SEATTLE — Life has laughed at the Rev. Cliff (Uncle Nubs) McCrath for the better part of his 49 years, laughed at his maimed left hand, his eccentricities, his innocence, his tragic past and his old-time religion.
McCrath chuckles right back, pretending to go along with the joke until, suddenly, you realize he is guffawing his way toward NCAA soccer immortality.
And, the way he figures it, toward something a bit more rewarding.
Folks never have known quite what to think about this McCrath fellow--and with good reason. One of his favorite pastimes is catching someone, uh, probing nasal or ear passages. McCrath stares until the unsuspecting person realizes that he has an audience.
"But here's the great thing," he says. "They always look again to see if you're still watching them."
So, as if every middle-aged minister does this sort of thing, McCrath takes his left hand, the one with three digits missing, and pretends to be searching \o7 his\f7 ear or nose. Well, it's not a pretty sight, but McCrath says that it makes him laugh and that on occasion it makes the other guy laugh, too.
And isn't that what life's about? he asks.
In 1978, McCrath told a small gathering that if his Seattle Pacific University team won the NCAA Division II championship, "I'll shave my mustache, crawl from the campus to the Space Needle and buy everyone at school a Pepsi."
Yes, well, to his surprise, Seattle Pacific won the national title. Soon after, McCrath had raw knees, sore wrists and aching shoulders, byproducts of the 2.7-mile journey from SPU to the Seattle landmark. So painful was the 3-hour 10-minute crawl that he went down hills backward.
McCrath lost seven pounds, but added to his growing reputation as a man who may never have had oars to put into the water in the first place.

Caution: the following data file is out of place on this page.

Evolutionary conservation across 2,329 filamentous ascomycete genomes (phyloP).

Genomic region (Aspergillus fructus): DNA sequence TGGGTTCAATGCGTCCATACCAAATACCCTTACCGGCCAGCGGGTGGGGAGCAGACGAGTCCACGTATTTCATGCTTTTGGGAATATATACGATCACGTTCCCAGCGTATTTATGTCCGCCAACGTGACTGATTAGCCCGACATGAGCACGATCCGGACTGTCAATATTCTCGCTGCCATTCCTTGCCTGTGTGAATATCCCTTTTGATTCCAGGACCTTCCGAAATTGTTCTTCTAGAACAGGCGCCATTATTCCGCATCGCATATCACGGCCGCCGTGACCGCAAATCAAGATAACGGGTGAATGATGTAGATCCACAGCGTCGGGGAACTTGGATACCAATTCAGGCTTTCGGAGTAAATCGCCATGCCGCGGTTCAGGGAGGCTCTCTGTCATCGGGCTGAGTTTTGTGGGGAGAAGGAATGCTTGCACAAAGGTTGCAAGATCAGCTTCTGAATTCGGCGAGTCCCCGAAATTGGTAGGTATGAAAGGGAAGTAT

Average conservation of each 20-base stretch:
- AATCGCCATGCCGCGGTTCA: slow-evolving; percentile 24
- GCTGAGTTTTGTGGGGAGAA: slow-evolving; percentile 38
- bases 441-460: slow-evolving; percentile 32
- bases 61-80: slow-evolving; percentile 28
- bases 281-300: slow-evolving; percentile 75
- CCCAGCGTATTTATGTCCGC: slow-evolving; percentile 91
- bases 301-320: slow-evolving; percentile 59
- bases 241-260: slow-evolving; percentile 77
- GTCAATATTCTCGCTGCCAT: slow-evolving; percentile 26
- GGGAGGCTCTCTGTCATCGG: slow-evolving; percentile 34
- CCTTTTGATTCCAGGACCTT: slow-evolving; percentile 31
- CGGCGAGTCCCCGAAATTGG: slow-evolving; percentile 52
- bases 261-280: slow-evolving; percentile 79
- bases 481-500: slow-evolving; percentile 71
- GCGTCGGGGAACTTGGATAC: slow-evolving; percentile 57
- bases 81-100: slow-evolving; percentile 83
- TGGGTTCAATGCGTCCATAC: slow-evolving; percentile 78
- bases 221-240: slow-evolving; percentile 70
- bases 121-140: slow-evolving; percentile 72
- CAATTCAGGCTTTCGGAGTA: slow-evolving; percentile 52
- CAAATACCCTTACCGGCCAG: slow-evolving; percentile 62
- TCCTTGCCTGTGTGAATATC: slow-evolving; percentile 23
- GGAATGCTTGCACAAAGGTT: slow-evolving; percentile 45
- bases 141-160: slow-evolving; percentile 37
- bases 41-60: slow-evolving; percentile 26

The day wasn't a total disaster, though. A soft-drink distributor paid for the Pepsis.
McCrath has jumped into a truck filled with Jell-O to celebrate a victory. Once he performed a wedding ceremony while the happy couple ran in a marathon. McCrath backpedaled for 1.5 miles.
"He's bizarre," said Dennis Gunnell, a former SPU player and now McCrath's assistant coach.
"He's nuts," said an NCAA official. "But don't quote me."
"Absolutely nuts," said Walt Bowman, one of McCrath's former players who now is athletic director at Chapman College in Orange. Bowman should know. When Bowman played at Wheaton College in Illinois, McCrath not only coached the team but also doubled as the trainer.
McCrath wore a suit and tie--"No one knew \o7 how\f7 a soccer coach should dress in those days," he said--as he went about his duties, which included taping his players' ankles.
Money was scarce, so even a roll of athletic tape was not to be wasted. Once, while taping Bowman's ankles, McCrath noticed that he had somehow taped his tie to his star's skin. Rather than waste an otherwise fine effort, and the tape, McCrath took a pair of scissors and snipped off his tie.
A hesitant Bowman was sent toward the field where, McCrath's tie flapping in the breeze, he scored two goals. "We won, too," said Bowman.
Nowadays, McCrath wears blue warmups and black soccer shoes. To class. To fund-raisers. To Rotary Club functions. To restaurants. He doesn't wear ties anymore, but he does wrap his shoelaces around his ankles.
This, ladies and gentlemen, soon will be collegiate soccer's next coach to win 300 games. At last count, McCrath had 287 victories to his credit. If all goes well this season, he will join Steve Negoesco of the University of San Francisco, Bill Shellenberger of Lynchburg College in Virginia and Bob Guelker of Southern Illinois University Edwardsville, coaches whose teams have already won 300.
You do not go down to the corner 7-Eleven and pick up 300 victories. McCrath has toiled for nearly 27 seasons, has won two NCAA Division II championships, has finished second four times and third once, and just now is edging toward the magic number. Earlier this season, SPU was ranked No. 1 in Division II. Not bad for someone who didn't learn the game until his freshman year in college.
"I thought soccer was something girls played during recess," McCrath said.
He has spent the last 16 years at Seattle Pacific, a private, Free-Methodist institution that asks its 2,800 students to abstain from alcohol and dancing while on campus. The school also prefers that its female students go light on the makeup.
SPU is best known in Washington for its morals, business school and McCrath's soccer team. For this, McCrath receives profuse thanks, no on-campus soccer field and 1.13 athletic scholarships for his entire 27-man team. A full ride at SPU means a trip in a car.
"I don't know what else to do except to show up at this place and kick butt for the glory of God," said McCrath.